Tolvaptan Use in ADPKD: A New Option for a Progressive Disease

James J. Matera DO, FACOI

Matera JJ. Tolvaptan use in ADPKD: a new option for a progressive disease [published online June 25, 2018]. Consultant360.


Autosomal dominant polycystic kidney disease (ADPKD) is a genetic disease affecting 140,000 patients in the United States and can lead to end-stage renal disease (ESRD), requiring dialysis and/or transplantation. In fact, ADPKD is the fourth leading cause of ESRD in adults.1 Each parent who has ADPKD has a 50% chance of passing the gene to each child, who then may develop debilitating progress of the cysts as well as other sequalae prior to ESRD. The genetic defect involves code disruption of polycystin1 (PKD1) and polycystin2 (PKD2). This disruption then leads to renal tubular epithelial cells to proliferate, secrete fluid and express proinflammatory cytokines to promote cysts and renal parenchyma destruction.2

Prior treatment approaches have focused on limiting progression of ADPKD and symptoms, and have been moderately effective in doing such. These treatments have included RAASi, pain control for cyst growth and infections, controlling hypertension, and monitoring for development of stones or other cysts (liver, gallbladder).3

Slowing the progression of ADPKD has been a focus over the last 5 years, and the results of TEMPO 3:4 (Tolvaptan Efficacy and Safety in Management of ADPKD and Its Outcomes) with a primary endpoint of intergroup difference for rate of change of total kidney volume (TKV) normalized as a percentage over 36 months. This endpoint was most prominent in the first year of treatment. Patients enrolled in TEMPO 3:4 were in early stages (i.e., estimated glomerular filtration rate [eGFR] >60 mL/min). Tolvaptan-treated patients had an increase in TKV of 2.8% vs 5.5% in the placebo group.

Secondary endpoints in TEMPO 3:4 focused on disease progression and favored tolvaptan over placebo4:

  • Reduction in renal function (25% reduction in reciprocal creatinine).
  • Reduction in renal or flank pain.
  • Worsening hypertension and albuminuria. 

The REPRISE Trial (Replicating Evidence of Preserved Renal Function: An Investigation of Tolvaptan Safety and Efficacy in ADPKD) results were announced at Kidney Week in late 2017 (Phase III trial) and showed that tolvaptan decreased the rate of change of eGFR, which was the primary endpoint. These patients were at a later stage of ADPKD than patients in TEMPO 3:4. Patients aged 18 to 55 years had eGFRs 25 to 65 mL/min, and patients aged 56 to 65 years had eGFRs 25 to 44 mL/min. The rate of decline for treated patents in REPRISE was -2.34 mL/min/1.73m2/year vs. -3.61 mL/min/1.73m2/year in the placebo group. The study looked at more than 1300 patients randomized 1:1 to tolvaptan vs placebo for 12 months. Pre-and post-treatment eGFRs were measured, and tolvaptan-treated patients had a smaller decline seen in eGFR.5

Major toxicities involve hepatic dysfunction, and there are clear guidelines for the measurement and management of potential liver function test abnormalities. In REPRISE, tolvaptan-treated patients saw a 10.9% rate of hepatic abnormalities vs 5.3% in the placebo group. The threshold used was 3 times the upper limit of normal and returned to normal after drug cessation. Other less common adverse effects include polyuria, nocturia, thirst, dry mouth (likely due to the mechanism of action of tolvaptan being a selective vasopressin 2 antagonist).5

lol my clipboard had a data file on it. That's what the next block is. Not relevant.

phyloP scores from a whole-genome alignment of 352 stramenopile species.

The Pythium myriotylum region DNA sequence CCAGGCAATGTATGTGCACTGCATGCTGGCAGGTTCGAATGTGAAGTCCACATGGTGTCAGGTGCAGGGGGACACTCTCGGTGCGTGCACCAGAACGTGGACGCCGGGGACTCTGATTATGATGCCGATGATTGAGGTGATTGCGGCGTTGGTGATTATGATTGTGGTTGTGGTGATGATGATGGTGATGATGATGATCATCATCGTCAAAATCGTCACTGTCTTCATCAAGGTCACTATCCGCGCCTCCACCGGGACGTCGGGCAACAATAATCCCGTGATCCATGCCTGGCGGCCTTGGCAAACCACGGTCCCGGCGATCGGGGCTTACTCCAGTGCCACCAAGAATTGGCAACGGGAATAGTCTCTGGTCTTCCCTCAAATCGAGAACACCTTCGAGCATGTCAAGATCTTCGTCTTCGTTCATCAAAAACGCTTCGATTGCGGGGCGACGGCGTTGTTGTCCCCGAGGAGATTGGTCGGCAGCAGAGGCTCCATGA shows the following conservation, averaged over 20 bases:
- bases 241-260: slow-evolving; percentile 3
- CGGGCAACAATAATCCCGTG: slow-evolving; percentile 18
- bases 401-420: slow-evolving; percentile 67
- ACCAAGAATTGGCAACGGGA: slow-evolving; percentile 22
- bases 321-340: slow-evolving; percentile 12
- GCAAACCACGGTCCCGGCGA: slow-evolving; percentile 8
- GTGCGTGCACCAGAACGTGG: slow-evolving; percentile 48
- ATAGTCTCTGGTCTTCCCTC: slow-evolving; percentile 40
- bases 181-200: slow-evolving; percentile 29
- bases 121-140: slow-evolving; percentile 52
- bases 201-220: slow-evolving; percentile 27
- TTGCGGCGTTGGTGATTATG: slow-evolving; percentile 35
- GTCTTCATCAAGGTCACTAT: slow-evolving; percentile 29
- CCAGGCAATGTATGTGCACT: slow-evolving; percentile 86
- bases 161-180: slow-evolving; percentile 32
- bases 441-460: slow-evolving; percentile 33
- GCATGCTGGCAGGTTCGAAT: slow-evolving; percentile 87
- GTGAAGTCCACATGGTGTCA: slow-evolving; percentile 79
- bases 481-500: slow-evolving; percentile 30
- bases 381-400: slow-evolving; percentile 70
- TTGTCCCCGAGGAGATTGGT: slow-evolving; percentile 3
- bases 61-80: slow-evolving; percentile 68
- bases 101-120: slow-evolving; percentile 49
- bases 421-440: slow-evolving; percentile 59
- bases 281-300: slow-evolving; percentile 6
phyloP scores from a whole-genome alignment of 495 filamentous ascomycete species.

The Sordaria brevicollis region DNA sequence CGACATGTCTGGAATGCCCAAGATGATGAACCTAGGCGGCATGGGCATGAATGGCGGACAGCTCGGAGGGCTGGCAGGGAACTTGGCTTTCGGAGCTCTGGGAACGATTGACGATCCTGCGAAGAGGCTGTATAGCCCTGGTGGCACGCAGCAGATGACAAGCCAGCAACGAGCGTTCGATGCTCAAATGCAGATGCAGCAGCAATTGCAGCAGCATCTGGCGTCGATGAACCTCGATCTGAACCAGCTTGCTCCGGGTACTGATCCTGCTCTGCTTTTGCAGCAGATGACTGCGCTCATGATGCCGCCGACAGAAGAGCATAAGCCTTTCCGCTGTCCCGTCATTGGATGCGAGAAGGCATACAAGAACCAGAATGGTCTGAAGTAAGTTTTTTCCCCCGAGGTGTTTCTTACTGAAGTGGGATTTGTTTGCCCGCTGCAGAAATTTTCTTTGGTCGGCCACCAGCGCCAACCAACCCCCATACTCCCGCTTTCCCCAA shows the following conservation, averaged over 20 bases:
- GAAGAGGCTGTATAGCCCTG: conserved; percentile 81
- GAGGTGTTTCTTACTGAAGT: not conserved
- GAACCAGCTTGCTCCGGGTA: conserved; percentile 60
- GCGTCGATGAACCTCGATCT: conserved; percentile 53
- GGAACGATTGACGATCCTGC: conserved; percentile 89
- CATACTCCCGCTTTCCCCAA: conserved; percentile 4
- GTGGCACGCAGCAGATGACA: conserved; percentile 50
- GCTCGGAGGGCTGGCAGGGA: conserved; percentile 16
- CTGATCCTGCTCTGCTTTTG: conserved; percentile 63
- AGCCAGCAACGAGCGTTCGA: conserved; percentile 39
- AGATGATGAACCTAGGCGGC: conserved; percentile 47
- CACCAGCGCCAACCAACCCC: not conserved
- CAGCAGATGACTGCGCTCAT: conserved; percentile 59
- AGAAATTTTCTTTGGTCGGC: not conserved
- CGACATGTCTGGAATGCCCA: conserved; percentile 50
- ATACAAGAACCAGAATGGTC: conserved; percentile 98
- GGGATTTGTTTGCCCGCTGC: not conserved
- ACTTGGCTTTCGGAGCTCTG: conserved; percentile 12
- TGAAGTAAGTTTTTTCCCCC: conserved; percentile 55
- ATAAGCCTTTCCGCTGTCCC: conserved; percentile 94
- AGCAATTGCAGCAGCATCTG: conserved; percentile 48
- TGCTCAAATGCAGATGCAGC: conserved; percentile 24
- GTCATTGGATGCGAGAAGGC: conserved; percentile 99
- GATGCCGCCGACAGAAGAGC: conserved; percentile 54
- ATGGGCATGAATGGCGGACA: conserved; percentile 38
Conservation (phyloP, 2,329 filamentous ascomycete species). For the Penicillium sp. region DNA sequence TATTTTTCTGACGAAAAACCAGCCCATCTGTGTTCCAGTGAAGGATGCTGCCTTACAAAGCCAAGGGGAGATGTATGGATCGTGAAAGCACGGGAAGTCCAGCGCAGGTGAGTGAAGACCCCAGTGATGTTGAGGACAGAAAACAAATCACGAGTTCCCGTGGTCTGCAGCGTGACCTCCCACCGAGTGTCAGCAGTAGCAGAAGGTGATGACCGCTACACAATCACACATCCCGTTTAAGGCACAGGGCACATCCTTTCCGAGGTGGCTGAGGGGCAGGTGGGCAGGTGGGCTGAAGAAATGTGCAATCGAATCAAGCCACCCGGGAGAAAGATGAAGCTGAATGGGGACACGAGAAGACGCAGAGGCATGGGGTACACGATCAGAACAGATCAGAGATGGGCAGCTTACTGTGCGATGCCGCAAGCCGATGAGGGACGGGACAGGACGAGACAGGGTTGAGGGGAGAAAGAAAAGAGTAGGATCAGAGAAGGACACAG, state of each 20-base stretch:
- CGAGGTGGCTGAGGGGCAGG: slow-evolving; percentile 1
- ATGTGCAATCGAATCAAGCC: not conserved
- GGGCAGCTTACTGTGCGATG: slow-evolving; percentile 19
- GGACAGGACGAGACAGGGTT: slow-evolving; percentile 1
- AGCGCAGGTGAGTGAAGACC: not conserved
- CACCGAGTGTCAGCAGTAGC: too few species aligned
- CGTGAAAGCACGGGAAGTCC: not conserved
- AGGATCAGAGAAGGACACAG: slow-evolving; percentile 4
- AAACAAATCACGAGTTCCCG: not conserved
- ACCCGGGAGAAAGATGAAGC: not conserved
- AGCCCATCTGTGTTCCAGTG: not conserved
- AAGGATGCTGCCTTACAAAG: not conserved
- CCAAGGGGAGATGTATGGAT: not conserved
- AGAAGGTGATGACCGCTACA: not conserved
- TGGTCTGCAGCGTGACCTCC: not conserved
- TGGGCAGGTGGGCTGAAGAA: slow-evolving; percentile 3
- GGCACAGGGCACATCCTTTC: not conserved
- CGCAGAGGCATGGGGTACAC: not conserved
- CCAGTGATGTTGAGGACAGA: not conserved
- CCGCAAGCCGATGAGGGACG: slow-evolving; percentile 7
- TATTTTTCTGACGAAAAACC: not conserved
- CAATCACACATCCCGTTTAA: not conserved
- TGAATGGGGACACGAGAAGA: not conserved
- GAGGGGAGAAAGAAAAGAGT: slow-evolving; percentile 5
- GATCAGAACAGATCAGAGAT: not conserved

Tolvaptan approval offers the first disease-modifying agent for slowing progression of ADPKD and potentially impacting the time that ESRD develops. Risk factors for more progressive disease may warrant consideration of drug therapy, including TKV more than what is expected for age, ERSD in family prior to age 58 years, hypertension before age 35 years, male gender, and eGFR decline of more than 5mL/min/1.73m2 in 1 year. It is important to recognize that both TEMPO 3:4 and REPRISE do not determine long-term effectiveness of tolvaptan, but future directions can focus on this.

With the cost impact of ESRD rising annually, risk reduction for development of ESRD can aid in promoting healthier lifestyles, cardiovascular disease modification in chronic kidney disease, and limitation of resources for dialysis and transplantation. The average cost of hemodialysis annually in the United States is $89,000, and ESRD accounts for 7% of the total Centers for Medicare & Medicaid Services budget for 1% of the total beneficiaries.6 Slowing progression of the fourth leading cause of ESRD can help with the triple aim of improving outcomes, reducing costs, and enhancing patient satisfaction.7

James J. Matera DO, FACOI, is the Medical Director of Population Health at CentraState Medical Center in Freehold, New Jersey.


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  2. Grantham JJ, Mulamalla S, Swenson-Fields KI. Why kidneys fail in autosomal dominant polycystic kidney disease. Nat Rev Nephrol. 2011;7:556-566.
  3. Chapman AB. Autosomal dominant polycystic kidney disease: time for a change. J Am Soc Nephrol. 2007;18(5):1399-1407. doi:10.1681/ASN.2007020155.
  4. Torres VE, Chapman AB, Devuyst O, et al; TEMPO 3:4 Trial Investigators. Tolvaptan in patients with autosomal dominant polycystic kidney disease. N Eng J Med. 2012;367:2407-2418. doi:10.1056/NEJMoa1205511.
  5. Torres VE, Chapman AB, Devuyst O, et al; REPRISE Trial Investigators. Tolvaptan in later-stage autosomal dominant polycystic kidney disease. N Eng J Med. 2017;377:1930-1942. doi:10.1056/NEJMoa1710030.
  6. National Institute of Diabetes and Digestive and Kidney Diseases. US Renal Data System Report, Chapter 9: healthcare expenditures for persons with ESRD. Published November 2017. Accessed June 25, 2018.
  7. Berwick DM, Nolan TW, Whittington J. The triple aim: care, health, and cost. Health Affairs. 2008;27(3):759-769.

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